Album Reviews

Bob Dylan – The Bootleg Series Volume 6

(Columbia) UK release date: 22 March 2004

Bob Dylan - The Bootleg Series Volume 6 Not content with expanding the possibilities of pop music beyond the confines of the three-minute single, and grafting the literary pretensions of folk music onto the primal thrust of rhythm and blues, Bob Dylan must also take much of the credit (or should that be blame) for the music industry’s archive-robbing deification of pop history.

It was, after all, the release of the first three volumes of the Bootleg Series, back in 1991, that alerted record companies and fading rock stars to the possibilities of just how lucrative this recycling of pop history could be.

As any self-respecting Dylan freak will know, this set contained all manner of treasures that had never seen the light of day, outside of bootlegs (hence the title) and opened the floodgates for every third division faded idol to put out all those half-finished songs and ramshackle demos that had been gathering dust in the attic.

Now we’ve reached Volume 6, a near pristine recording from a 1964 concert, that is no less essential than its predecessors. Recorded for official release, but left in Columbia’s vaults until now, this double CD set features just Dylan and his guitar and a handful of songs from the then current Another Side Of Bob Dylan, alongside tracks from his previous three albums.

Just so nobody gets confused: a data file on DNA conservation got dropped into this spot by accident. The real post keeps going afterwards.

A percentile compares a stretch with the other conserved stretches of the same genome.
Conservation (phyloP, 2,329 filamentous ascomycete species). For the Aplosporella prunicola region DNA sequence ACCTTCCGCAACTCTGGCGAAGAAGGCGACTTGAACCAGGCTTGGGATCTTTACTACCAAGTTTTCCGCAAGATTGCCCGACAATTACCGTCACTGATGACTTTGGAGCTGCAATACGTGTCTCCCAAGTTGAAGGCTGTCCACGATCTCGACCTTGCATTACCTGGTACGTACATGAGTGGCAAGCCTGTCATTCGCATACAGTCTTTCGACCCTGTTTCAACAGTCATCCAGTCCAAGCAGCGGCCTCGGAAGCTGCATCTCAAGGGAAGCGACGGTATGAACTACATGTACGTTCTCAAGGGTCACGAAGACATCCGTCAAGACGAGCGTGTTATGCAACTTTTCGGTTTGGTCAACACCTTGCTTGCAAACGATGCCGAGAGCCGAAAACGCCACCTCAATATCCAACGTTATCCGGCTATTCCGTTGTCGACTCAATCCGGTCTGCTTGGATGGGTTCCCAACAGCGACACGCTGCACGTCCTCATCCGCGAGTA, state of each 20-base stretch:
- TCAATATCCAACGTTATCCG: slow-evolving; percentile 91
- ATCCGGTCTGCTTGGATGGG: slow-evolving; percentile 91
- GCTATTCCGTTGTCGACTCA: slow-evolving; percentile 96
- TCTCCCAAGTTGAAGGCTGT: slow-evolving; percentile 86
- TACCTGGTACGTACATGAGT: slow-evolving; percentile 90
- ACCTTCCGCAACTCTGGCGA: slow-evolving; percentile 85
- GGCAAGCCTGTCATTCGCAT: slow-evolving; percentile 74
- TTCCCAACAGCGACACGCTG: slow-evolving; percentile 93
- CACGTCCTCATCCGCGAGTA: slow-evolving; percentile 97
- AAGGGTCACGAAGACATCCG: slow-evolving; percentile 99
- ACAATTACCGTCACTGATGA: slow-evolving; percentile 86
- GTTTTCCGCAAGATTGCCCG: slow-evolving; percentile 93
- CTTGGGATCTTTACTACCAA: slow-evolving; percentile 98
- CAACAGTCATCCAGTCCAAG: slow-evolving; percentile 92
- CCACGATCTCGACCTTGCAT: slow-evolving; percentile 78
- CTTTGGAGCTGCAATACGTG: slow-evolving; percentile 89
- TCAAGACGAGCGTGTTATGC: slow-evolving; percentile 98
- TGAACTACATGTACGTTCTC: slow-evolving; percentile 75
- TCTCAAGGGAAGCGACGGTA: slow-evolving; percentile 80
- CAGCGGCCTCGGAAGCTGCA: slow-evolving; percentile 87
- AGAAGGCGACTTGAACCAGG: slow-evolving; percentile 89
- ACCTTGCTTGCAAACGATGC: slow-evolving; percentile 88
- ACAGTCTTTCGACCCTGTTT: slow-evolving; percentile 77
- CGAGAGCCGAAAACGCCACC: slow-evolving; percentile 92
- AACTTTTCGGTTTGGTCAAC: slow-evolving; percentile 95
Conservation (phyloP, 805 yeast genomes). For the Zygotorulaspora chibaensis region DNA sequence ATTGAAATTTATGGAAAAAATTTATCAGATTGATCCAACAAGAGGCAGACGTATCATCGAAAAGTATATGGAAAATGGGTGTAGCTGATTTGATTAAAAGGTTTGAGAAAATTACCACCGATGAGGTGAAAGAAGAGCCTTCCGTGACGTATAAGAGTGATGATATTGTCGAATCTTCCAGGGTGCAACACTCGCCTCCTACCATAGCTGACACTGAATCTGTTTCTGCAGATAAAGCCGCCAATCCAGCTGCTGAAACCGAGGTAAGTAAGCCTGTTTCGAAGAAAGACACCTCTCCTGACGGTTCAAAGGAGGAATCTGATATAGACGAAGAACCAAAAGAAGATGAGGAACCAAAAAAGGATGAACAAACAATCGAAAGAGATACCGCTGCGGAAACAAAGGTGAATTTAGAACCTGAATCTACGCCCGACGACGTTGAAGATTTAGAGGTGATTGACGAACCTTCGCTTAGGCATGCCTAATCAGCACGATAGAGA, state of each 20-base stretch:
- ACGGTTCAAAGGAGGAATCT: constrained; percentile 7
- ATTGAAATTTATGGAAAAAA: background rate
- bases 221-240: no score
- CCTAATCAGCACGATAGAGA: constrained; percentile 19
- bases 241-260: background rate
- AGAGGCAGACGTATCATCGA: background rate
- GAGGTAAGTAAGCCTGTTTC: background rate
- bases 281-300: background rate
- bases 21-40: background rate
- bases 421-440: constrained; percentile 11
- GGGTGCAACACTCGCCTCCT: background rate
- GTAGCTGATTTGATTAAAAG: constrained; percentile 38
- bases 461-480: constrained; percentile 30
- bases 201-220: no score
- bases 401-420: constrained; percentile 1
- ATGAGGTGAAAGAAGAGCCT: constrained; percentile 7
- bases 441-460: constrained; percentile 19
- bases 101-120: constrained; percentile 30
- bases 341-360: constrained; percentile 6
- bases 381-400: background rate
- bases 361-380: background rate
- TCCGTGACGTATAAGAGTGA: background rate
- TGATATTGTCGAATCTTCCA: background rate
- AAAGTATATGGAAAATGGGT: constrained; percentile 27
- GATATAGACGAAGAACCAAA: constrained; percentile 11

It captures Dylan at a turning point in his career, trying to shake off the protest singer tag that had dogged him for the previous 18 months. Perhaps that’s why the numbers where he is joined by his then paramour, Joan Baez, sound strangely out of place – even more so when heard alongside Mr Tambourine Man, Gates of Eden and It’s Alright Ma (I’m Only Bleeding). All of the latter were unrecorded at the time but prefigure the visionary surrealism of Dylan’s creatively rich mid-’60s period.

The performances are, needless to say, close to perfection. Dylan, perhaps invigorated by his new artistic direction seems in good spirits and jokes freely with the crowd (although his crowd-pleasing antics don’t extend to performing Blowin’ In The Wind). He also launches into several songs that would not see an official release for nearly three decades – Talkin’ John Birch Paranoid Blues, If You Gotta Go, Go Now and Who Killed Davey Moore?

The historical, not to say musical, importance of this double CD cannot be exaggerated, offering not just a collection of songs performed with mesmerising simplicity and emotion, but also a snapshot of a performer in transition. Who would have thought the best was yet to come?

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